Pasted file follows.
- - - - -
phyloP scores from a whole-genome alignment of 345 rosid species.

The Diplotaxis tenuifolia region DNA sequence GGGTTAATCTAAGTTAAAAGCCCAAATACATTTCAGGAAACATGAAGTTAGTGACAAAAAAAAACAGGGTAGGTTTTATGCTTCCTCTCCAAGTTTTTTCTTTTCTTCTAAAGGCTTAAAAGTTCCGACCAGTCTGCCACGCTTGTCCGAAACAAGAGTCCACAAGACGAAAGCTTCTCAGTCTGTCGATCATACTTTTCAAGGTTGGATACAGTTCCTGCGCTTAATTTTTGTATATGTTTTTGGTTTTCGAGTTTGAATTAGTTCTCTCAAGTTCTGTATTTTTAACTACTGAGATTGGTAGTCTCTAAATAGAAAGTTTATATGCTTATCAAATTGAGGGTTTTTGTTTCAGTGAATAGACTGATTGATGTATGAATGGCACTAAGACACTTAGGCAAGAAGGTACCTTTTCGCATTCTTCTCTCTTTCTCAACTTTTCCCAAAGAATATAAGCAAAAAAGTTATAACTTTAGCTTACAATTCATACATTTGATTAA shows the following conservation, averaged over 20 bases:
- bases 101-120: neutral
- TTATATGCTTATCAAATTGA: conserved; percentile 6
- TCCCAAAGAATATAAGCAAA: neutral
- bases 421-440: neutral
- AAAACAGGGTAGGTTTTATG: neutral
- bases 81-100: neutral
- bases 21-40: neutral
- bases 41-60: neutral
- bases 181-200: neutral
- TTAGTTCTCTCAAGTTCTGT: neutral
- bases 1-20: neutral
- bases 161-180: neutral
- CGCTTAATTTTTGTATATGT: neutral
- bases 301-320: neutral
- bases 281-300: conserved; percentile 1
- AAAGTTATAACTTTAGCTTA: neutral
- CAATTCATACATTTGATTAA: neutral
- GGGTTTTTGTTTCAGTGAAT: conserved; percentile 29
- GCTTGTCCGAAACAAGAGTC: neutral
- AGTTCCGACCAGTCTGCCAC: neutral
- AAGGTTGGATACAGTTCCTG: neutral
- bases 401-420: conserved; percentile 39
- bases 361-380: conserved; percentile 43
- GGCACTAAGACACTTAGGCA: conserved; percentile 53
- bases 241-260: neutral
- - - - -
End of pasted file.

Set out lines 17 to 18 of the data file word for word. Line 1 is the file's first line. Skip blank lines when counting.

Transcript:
- bases 281-300: conserved; percentile 1
- AAAGTTATAACTTTAGCTTA: neutral